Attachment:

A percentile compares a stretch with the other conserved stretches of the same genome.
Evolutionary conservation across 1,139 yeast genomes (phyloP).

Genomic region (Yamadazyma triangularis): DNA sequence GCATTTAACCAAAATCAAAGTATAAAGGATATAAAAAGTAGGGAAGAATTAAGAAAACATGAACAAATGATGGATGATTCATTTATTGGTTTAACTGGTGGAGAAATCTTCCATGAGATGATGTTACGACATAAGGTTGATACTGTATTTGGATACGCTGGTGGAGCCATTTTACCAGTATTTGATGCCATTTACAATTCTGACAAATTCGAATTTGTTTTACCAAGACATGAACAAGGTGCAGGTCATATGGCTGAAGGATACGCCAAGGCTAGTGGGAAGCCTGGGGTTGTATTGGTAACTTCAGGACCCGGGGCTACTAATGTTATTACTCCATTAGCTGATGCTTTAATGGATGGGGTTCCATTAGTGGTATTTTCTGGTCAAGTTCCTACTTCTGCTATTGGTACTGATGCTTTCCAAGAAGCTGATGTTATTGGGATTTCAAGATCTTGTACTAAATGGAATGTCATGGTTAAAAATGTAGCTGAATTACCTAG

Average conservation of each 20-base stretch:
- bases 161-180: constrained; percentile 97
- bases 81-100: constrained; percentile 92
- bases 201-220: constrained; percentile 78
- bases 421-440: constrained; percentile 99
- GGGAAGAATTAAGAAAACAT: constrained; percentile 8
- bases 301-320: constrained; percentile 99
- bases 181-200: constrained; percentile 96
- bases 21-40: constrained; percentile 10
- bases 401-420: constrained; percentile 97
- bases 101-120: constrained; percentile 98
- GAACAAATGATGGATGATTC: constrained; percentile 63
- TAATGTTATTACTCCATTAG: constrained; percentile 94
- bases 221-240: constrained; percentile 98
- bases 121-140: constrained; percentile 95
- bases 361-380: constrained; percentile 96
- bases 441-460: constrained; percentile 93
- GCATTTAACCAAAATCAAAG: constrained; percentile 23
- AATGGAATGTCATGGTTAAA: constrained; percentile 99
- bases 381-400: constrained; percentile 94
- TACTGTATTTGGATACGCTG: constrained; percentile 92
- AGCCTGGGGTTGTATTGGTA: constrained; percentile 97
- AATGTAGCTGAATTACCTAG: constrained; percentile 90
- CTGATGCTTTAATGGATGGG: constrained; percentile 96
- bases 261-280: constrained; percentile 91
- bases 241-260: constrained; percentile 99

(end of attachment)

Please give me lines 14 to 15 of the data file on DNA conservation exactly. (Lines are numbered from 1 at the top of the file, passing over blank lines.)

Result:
- bases 101-120: constrained; percentile 98
- GAACAAATGATGGATGATTC: constrained; percentile 63